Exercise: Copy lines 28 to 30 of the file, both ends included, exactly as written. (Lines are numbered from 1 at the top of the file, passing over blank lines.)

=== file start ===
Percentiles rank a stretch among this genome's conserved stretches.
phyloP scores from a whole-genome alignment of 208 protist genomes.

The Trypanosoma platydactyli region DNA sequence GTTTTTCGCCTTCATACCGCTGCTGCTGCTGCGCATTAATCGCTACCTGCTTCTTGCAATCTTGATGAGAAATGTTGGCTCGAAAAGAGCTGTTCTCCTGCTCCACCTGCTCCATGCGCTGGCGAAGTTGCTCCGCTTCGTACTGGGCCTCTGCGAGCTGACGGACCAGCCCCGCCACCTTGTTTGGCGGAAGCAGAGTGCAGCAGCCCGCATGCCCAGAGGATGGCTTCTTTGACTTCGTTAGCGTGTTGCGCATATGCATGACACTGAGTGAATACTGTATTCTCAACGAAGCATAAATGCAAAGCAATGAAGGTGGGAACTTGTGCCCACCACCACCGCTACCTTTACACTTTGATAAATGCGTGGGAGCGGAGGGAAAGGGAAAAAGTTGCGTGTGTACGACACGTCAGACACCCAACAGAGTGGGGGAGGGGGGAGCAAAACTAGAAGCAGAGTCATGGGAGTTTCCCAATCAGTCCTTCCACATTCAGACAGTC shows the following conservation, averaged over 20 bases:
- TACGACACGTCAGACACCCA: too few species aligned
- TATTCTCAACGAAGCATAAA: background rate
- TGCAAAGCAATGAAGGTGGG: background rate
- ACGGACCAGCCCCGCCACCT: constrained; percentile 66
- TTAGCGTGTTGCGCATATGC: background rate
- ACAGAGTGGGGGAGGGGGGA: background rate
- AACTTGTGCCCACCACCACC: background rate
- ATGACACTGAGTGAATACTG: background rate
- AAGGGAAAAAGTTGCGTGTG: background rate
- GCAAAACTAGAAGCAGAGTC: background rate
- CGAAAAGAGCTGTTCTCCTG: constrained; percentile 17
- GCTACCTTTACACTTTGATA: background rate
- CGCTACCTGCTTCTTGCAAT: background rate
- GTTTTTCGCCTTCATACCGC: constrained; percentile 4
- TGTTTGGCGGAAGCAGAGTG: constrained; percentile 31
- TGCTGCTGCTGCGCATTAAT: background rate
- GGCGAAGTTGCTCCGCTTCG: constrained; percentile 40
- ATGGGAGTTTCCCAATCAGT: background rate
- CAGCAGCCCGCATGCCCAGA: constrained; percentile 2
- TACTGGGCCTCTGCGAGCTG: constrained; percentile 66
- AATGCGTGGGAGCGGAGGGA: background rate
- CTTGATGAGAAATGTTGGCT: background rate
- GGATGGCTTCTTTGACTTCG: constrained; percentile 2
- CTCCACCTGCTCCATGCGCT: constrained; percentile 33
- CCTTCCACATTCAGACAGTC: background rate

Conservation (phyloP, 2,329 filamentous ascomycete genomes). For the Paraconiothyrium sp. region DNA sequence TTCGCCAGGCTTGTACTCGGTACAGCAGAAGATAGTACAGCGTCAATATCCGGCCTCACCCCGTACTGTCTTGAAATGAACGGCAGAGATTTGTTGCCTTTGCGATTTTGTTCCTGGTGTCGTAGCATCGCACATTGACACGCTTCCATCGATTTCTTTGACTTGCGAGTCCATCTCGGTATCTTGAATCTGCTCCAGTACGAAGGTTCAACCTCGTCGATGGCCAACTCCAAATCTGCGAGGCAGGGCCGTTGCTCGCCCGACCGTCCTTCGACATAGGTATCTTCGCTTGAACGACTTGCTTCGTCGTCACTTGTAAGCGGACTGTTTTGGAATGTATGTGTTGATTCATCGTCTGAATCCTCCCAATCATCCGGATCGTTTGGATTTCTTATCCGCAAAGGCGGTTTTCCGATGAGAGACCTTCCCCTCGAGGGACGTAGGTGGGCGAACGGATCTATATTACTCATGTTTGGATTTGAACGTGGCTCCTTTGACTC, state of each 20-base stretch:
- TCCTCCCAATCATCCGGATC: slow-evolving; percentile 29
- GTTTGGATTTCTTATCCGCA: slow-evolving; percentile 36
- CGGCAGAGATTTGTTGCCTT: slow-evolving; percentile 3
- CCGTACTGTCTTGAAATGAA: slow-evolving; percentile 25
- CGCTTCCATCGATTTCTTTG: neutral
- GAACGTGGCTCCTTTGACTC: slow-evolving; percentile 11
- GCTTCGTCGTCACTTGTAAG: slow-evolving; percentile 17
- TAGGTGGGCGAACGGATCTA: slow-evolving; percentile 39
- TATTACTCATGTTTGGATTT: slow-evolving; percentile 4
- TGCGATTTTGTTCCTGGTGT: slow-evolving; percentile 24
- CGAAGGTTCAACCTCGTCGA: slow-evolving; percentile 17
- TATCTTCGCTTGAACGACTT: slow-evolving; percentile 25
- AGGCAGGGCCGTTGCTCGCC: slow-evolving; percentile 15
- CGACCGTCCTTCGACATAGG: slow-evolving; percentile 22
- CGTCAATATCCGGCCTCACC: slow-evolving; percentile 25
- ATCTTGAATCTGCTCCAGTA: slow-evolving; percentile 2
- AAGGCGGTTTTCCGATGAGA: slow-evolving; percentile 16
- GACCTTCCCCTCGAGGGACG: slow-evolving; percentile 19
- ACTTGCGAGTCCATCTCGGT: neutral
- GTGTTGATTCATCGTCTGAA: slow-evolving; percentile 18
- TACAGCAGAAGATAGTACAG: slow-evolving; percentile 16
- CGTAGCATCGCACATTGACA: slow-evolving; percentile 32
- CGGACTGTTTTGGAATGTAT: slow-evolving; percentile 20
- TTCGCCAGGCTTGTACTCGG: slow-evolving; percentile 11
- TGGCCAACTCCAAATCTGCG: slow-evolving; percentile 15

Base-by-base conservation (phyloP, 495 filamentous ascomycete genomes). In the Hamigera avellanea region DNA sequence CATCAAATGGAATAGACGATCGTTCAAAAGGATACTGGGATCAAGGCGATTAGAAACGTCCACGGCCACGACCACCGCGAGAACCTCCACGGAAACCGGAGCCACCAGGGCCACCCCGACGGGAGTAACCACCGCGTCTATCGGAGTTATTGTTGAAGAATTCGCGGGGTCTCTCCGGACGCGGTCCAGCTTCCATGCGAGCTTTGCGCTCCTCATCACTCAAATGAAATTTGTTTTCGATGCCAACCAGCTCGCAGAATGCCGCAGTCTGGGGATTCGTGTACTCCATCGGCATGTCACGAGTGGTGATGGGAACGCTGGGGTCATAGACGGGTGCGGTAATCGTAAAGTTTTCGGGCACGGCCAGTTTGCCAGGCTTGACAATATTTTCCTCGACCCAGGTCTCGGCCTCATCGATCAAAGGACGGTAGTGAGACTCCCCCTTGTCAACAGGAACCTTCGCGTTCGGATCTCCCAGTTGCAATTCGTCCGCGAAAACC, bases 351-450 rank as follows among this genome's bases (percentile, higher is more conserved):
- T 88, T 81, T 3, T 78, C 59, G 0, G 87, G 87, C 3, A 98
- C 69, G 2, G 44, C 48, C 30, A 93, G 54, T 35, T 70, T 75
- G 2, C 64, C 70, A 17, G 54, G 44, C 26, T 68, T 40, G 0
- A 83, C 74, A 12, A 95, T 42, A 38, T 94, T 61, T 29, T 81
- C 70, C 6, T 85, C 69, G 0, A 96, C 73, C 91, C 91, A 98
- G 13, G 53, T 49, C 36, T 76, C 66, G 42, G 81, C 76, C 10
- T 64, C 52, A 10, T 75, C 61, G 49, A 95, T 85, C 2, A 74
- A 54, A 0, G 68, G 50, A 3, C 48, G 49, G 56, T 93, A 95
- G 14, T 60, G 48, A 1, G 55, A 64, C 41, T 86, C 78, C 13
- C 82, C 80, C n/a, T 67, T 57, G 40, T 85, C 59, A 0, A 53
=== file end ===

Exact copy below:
- CCTTCCACATTCAGACAGTC: background rate

Conservation (phyloP, 2,329 filamentous ascomycete genomes). For the Paraconiothyrium sp. region DNA sequence TTCGCCAGGCTTGTACTCGGTACAGCAGAAGATAGTACAGCGTCAATATCCGGCCTCACCCCGTACTGTCTTGAAATGAACGGCAGAGATTTGTTGCCTTTGCGATTTTGTTCCTGGTGTCGTAGCATCGCACATTGACACGCTTCCATCGATTTCTTTGACTTGCGAGTCCATCTCGGTATCTTGAATCTGCTCCAGTACGAAGGTTCAACCTCGTCGATGGCCAACTCCAAATCTGCGAGGCAGGGCCGTTGCTCGCCCGACCGTCCTTCGACATAGGTATCTTCGCTTGAACGACTTGCTTCGTCGTCACTTGTAAGCGGACTGTTTTGGAATGTATGTGTTGATTCATCGTCTGAATCCTCCCAATCATCCGGATCGTTTGGATTTCTTATCCGCAAAGGCGGTTTTCCGATGAGAGACCTTCCCCTCGAGGGACGTAGGTGGGCGAACGGATCTATATTACTCATGTTTGGATTTGAACGTGGCTCCTTTGACTC, state of each 20-base stretch:
- TCCTCCCAATCATCCGGATC: slow-evolving; percentile 29